‘Never regret – if it is good it is wonderful. If it is bad it is an experience’
How does one reach the fullest life? There are 3 parts to the being – the past, the present and the future. You may unconsciously wrestle over which one is important to you.
The past wants to be remembered as important. Popping up in your mind. The significance of the past is self-assessed. From an objective point of view – it is totally useless, why care about it? What good can that bring? It can become overwhelming. The most important part of your existence must be what has got you to this point. Or is it?
Should it be like this. The past is everything we have ever done. It is essentially us. We are not the same person as who we were, we are only who we are now. We can only control what is now, but we can often transfix ourselves on regrets. Good old regrets. What a barrel of laughs they are.
The regrets of anyone’s life can weight them down, dragging behind as they try to get on with life. Pick your metaphor. It is possible that regret itself is the largest regret. Having so many regrets may end up being all you become. regrets of relationships failing, employments ending, and opportunities missed. All common major regrets and yet unchangeable.
You cannot rewrite your own history. You may present it differently to people, but we cannot change our inner dialogue. The inner us is who we answer to. Are we then forced to embrace ourselves and admit to all our faults? Is it difficult to accept ourselves without regret?
The process of dealing with our past versus dealing with this fleeting moment of our present is difficult to weigh. How can I not put more emphasis on the 99.99999% of my life that has occurred vs the now? Time maybe should not be an important factor when it comes to significance.
Assigning importance of an event based on length does not sit easily. The 25 years in a job does not outweigh the significance of the first time you laid eyes on your child or survived a car crash unharmed. Or does it?
It is said ‘Don’t focus on the past’ but without the past we are nothing. The past is what makes us who we are, no? In moments are we consumed by who we are or consumed by what is happening?
If the present is most important – should it then be all we judge a person on? If we judge them at all – should it just be by their current behaviour? Currently a person presents a perfect demeaner of pleasantness. This person may have some abhorrent behaviour in their past or perhaps, Minority Report style, in their future. Should the potential for the abhorrent should dissuade us from the person?
The future is unknown, the past is vast, and the present is fleeting. Which is the most important? – you decide. Regrets best position is in the future, where it stiffens our resolve to never have regrets again if it the opportunity reappears. Go easy on past you, you may regret their actions, but they got you this far.
Regret has been defined as ‘a negative emotion predicated on an upward, self-focused, counterfactual (a belief contrary to the facts) inference’. Regret then is a common negative human condition, based on lies we tell ourselves about how great it could have been.
A study in published in the British Journal of Psychology found that ‘counterfactual thought occurs frequently among normal adults, with approximately half of each sample reporting that they would do something differently if they had their lives to live over’.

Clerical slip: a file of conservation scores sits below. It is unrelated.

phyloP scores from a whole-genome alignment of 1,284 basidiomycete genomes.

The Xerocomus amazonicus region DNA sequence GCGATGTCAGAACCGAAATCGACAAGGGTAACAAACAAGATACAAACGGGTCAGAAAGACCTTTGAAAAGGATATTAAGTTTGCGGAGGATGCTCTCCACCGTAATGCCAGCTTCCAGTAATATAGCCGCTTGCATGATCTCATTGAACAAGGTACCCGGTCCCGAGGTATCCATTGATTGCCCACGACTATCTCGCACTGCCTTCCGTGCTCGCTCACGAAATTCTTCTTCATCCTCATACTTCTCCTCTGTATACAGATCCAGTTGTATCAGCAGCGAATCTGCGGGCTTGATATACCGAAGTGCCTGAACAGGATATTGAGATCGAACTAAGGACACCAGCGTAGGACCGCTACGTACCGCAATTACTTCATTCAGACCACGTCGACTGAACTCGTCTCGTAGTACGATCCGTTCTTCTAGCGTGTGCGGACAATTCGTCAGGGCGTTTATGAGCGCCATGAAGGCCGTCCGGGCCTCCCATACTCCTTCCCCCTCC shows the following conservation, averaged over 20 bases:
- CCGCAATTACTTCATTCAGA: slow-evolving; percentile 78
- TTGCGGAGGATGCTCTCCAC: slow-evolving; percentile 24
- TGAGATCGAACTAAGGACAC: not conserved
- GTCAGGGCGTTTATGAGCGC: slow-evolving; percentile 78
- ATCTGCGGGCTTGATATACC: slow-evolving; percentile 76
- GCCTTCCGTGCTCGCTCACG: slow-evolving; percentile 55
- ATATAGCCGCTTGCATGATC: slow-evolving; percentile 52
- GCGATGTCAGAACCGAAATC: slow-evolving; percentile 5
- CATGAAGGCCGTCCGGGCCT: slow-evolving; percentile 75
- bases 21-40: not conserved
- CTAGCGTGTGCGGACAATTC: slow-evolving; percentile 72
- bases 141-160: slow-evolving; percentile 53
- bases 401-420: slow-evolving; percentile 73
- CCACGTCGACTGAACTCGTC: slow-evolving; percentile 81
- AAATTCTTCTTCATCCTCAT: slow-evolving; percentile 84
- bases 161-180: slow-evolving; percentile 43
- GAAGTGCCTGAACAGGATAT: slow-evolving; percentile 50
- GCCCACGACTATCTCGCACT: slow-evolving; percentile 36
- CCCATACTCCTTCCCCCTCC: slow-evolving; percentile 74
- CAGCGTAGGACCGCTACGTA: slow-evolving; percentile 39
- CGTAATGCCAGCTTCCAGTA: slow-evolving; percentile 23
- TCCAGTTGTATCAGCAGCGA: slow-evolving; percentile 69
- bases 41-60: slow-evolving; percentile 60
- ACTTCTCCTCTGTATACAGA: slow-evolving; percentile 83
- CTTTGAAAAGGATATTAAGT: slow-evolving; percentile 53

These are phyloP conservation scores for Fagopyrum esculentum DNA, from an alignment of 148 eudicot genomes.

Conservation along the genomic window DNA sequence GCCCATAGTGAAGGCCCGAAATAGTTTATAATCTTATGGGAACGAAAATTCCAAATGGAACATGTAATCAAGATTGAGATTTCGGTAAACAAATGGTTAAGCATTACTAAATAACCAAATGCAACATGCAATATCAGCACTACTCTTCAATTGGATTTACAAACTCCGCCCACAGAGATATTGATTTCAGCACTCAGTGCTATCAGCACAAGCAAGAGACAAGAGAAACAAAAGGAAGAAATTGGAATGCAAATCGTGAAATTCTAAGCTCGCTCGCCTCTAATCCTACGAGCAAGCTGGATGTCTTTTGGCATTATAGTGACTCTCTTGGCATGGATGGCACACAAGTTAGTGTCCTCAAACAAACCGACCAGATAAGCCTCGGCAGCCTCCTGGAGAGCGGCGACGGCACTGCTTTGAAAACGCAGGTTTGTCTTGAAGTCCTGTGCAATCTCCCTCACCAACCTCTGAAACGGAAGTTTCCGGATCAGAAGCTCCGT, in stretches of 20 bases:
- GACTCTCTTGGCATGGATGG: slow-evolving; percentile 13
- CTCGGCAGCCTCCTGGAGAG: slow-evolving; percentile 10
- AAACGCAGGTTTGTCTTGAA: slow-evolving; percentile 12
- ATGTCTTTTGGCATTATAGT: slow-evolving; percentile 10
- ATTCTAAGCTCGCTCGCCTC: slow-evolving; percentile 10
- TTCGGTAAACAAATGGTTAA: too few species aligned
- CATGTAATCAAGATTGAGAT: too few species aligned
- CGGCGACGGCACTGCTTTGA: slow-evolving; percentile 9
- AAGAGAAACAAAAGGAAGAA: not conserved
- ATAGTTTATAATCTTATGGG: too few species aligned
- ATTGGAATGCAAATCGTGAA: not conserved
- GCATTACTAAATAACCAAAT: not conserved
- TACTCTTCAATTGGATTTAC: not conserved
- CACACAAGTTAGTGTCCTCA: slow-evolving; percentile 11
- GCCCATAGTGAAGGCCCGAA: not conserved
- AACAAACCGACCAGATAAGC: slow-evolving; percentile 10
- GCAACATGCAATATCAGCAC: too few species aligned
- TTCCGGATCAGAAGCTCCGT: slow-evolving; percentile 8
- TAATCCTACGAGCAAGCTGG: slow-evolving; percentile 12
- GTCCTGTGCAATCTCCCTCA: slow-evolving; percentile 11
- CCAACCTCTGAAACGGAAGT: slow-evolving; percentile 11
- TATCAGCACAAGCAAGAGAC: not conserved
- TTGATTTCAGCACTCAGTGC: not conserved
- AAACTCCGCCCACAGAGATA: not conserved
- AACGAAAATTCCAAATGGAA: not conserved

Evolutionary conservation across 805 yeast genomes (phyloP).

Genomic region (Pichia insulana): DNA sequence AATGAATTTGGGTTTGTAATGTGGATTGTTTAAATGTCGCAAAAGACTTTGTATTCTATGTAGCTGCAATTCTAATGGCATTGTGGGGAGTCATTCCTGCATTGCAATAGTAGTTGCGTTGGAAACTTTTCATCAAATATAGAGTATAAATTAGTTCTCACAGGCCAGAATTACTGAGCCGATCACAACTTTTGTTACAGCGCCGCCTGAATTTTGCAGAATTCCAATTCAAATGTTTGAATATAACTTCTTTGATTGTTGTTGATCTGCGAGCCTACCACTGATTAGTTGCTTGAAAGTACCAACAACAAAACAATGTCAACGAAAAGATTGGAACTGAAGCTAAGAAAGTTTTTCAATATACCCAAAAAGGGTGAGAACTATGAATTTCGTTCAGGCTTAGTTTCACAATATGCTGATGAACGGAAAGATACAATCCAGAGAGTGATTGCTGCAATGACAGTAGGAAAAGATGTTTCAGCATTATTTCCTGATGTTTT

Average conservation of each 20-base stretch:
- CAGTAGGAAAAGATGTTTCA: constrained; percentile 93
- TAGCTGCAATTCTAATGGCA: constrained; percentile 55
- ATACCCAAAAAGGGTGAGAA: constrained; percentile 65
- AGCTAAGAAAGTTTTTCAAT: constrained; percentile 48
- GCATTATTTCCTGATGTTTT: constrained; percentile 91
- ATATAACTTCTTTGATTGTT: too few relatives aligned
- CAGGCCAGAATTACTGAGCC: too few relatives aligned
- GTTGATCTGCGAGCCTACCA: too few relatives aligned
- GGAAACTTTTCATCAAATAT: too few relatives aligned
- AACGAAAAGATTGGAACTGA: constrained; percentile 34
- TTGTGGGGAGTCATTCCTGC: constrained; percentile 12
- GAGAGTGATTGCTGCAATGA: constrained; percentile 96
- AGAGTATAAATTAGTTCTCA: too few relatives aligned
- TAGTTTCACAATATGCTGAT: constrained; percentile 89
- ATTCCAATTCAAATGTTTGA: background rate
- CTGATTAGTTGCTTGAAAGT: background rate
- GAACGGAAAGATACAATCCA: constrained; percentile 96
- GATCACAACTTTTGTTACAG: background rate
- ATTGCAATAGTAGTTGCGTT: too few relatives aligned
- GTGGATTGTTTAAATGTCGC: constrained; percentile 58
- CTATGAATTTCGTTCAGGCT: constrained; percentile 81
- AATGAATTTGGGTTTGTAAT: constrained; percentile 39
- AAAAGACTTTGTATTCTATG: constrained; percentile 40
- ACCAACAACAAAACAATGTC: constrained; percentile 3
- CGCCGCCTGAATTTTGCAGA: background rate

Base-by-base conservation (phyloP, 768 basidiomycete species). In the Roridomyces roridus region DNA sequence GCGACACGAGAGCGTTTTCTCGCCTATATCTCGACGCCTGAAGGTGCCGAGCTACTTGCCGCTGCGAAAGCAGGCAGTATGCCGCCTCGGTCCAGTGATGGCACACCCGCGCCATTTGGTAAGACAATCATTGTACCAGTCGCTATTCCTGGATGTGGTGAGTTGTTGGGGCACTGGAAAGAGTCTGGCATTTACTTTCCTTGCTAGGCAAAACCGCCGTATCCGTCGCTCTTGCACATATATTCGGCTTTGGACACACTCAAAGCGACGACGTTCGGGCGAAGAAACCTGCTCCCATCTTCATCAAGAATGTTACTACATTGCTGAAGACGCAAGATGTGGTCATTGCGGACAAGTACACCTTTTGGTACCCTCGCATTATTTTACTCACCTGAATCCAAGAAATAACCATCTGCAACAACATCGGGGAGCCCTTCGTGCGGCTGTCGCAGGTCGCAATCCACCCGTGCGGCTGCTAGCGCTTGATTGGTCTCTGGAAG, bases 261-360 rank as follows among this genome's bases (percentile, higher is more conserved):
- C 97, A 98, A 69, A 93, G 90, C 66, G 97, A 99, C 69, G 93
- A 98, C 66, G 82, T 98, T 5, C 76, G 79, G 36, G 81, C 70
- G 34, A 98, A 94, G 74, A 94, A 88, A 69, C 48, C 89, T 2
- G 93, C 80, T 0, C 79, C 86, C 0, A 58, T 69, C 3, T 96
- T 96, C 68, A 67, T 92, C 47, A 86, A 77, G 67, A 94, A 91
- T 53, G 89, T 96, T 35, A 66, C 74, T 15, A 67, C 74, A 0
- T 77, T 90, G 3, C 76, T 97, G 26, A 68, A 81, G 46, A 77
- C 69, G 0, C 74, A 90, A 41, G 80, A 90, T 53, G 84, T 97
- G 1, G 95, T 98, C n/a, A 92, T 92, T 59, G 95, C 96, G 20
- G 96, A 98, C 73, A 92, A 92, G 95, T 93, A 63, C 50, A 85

Many of us, it can be concluded, live with heavy regrets, and would change our paths given a do over of life. We would forgo all the relationships we have built and experiences we have had to change a decision we made. Regrets might not form like that in our mind, sometimes a simpler black and white model exists without the knock-on ramifications for our lives.
A further study suggested ‘regrets of inaction persist longer than regrets of action’ The case of not doing something is more of a regret than doing something and then regretting it. Lesson – do more, you will regret it less.
‘Feelings of dissatisfaction and disappointment are strongest where the chances for corrective reaction are clearest’ according to another study. Blaming yourself for missed opportunities or mistakes has also be shown to be a component of regret. Self-blame could lead to a dislike of oneself. It is good to like yourself, no good can come of disliking yourself. Regrets are hard to manage and not easy to dismiss but it has been shown time and time again the more you do the less you regret.
Regret often fools us into believing everything would have worked out perfectly a different way, everything has worked out perfectly – you are here now. A different path may have been a far more treacherous or shortened the journey for you.
Challenge – park the regrets, write down three of them, then write down the good that came because of each. Each decision got you to here and now. Your regret might actually have been amazing for your life.
Why emphasis your pasts importance, it is done, focus on the now and the future?
Why not live without regret?
 Gilovich T, Medvec VH. The experience of regret: What, when, and why. Psychological Review. 1995;102:379–395.
 Landman, Janet, and Jean D. Manis. “What Might Have Been: Counterfactual Thought Concerning Personal Decisions.” British Journal of Psychology, vol. 83, no. 4, 1992, pp. 473–477., doi:10.1111/j.2044-8295.1992.tb02453.x.
 Gilovich T, Medvec VH, Chen S. Commission, omission, and dissonance reduction: Coping with the “Monty Hall” problem. Personality and Social Psychology Bulletin. 1995;21:182–190.
 Roese, Neal J., and Amy Summerville. “What We Regret Most… and Why.” Personality and Social Psychology Bulletin, vol. 31, no. 9, 2005, pp. 1273–1285., doi:10.1177/0146167205274693.
 Connolly T, Zeelenberg M. Regret in decision making. Current Directions in Psychological Science. 2002;11:212–216